“Chuck is a very talented coach that will make our offense better in the future due to his knowledge of our offensive system as well as how defenses like to attack it,” Kelly said in January after announcing the change. “I wanted someone that knew the system I’m familiar with and our experience coaching together will make for an easy transition. Chuck did a great job directing the Grand Valley State offense after I left and led the program to unprecedented heights. I look forward to witnessing the impact he’ll have on our offense.”

Statistically, the switch hasn’t transformed the Irish’s production. This year’s offense ranks a modest 48th in the country, gaining around ten yards more per game that last season’s outfit. The biggest uptick has been in the running game, where Martin has juggled the champagne problem of trying to find enough touches for a talented trio of runners in Theo Riddick, Cierre Wood and George Atkinson. And while the passing game has fallen to 74th in the country, Martin has done his best work finding a way to limit mistakes, taking the Irish from 11oth in the country in turnovers to an astounding 11th.

Working together to fix the offense, Martin and Kelly led a rookie quarterback to an offensive turnaround that continued to evolve all season. In the beginning, that meant Kelly leading the charge with Golson and the quarterbacks. But as the season progressed, the head coach let his offensive leader take the reins, allowing Kelly to focus on big picture issues.

“I just think it’s been an interesting process this year,” Martin said. “It’s kind of morphed from a time where in the spring he was very hands on to where now he kind of likes the way things look out there.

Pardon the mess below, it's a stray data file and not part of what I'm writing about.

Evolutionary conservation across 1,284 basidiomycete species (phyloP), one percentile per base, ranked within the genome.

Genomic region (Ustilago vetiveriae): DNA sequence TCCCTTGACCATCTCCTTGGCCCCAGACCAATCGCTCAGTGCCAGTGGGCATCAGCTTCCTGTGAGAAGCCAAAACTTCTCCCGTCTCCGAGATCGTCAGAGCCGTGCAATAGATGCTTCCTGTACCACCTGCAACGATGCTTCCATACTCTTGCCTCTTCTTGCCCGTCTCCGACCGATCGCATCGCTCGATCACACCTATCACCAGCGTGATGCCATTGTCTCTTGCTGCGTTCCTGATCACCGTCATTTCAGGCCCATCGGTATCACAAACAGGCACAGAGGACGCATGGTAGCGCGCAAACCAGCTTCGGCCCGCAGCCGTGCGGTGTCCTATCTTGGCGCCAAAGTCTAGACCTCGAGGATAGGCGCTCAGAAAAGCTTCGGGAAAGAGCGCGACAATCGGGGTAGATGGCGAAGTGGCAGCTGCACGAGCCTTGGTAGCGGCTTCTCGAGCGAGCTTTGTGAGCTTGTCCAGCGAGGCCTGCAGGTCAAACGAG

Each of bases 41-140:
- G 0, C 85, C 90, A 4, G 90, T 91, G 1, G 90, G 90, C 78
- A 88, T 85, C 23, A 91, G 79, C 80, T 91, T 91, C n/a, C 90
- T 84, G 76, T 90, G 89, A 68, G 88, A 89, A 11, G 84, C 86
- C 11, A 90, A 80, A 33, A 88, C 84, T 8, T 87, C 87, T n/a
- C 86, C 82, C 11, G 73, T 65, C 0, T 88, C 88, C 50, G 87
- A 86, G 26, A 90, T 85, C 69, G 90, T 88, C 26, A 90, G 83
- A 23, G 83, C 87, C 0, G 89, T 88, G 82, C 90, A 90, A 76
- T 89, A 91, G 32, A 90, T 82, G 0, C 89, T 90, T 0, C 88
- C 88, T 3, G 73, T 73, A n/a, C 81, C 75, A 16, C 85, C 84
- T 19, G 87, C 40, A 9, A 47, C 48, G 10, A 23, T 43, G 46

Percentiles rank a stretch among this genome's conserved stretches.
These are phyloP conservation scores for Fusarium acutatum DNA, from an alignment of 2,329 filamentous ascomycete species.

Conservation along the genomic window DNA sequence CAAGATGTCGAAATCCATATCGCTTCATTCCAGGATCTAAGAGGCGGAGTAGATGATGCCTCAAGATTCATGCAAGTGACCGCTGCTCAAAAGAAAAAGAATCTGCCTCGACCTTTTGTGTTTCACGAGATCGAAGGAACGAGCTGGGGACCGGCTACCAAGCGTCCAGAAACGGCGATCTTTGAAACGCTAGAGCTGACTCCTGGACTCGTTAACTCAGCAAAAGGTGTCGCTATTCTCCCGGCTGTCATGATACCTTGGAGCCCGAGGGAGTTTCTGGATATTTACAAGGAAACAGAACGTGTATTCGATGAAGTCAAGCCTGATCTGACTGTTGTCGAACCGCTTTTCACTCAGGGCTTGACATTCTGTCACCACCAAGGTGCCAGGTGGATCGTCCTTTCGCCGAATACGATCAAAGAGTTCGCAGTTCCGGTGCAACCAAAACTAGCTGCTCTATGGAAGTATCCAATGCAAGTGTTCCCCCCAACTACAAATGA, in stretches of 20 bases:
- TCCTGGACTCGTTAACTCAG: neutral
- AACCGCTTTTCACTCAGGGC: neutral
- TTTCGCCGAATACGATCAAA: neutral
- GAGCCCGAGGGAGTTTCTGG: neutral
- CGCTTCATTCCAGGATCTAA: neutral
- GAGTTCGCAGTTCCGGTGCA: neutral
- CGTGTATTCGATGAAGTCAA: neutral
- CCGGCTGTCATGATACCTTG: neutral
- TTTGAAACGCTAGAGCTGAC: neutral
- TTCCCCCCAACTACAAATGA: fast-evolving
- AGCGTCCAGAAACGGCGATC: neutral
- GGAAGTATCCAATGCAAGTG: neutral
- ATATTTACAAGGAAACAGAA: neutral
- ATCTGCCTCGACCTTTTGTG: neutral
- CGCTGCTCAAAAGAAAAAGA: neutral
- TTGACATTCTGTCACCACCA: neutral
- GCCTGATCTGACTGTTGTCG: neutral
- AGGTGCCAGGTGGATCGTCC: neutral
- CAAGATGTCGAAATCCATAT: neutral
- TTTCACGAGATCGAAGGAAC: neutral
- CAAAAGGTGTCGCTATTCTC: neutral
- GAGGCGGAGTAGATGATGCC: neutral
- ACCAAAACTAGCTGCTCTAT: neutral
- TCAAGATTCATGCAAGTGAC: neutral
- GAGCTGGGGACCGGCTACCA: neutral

“I think he was bound and determined to get some things corrected on offense, i.e. turnovers, and was really bound and determined to do that.  I think once everybody settled in, I think he’s a little bit more back to just running the whole outfit, which he’s pretty good at.”

It’s also becoming pretty apparent that Martin is pretty good at running an offense as well. And while the lights might not have been as bright at the D-II level, the goals remain the same at Notre Dame.

“I know it’s a bigger stage. There’s more people in the press room. There’s more fans running around. But it’s the same deal,” Martin said. “It’s a football game and it’s a National Championship game, and fortunately for me it’s seven times in 12 years we’ve gotten to go try to win it all.”

 

 

  1. jerseyshorendfan1 - Jan 4, 2013 at 5:44 PM

    Good leadership is not only being able to delegate, but knowing who to delegate to. Being a part of seven championship games in 12 years is quite impressive.

  2. don74 - Jan 5, 2013 at 11:32 AM

    I watched both the Diaco and Martin press conferences and while Diaco is a great coach and an interesting lesten the guy that I’d enjoy having a beer or a round of golf with is Martin. He reminds me of the guys in NYC early in my career who worked hard, weren’t worried about recognition, knew the in’s and out’s better than anyone one, were funny as heck and way smarter than they played. That guy is a winner. Out of the assistants that stay or go I am hoping he is in South Bend for a long time.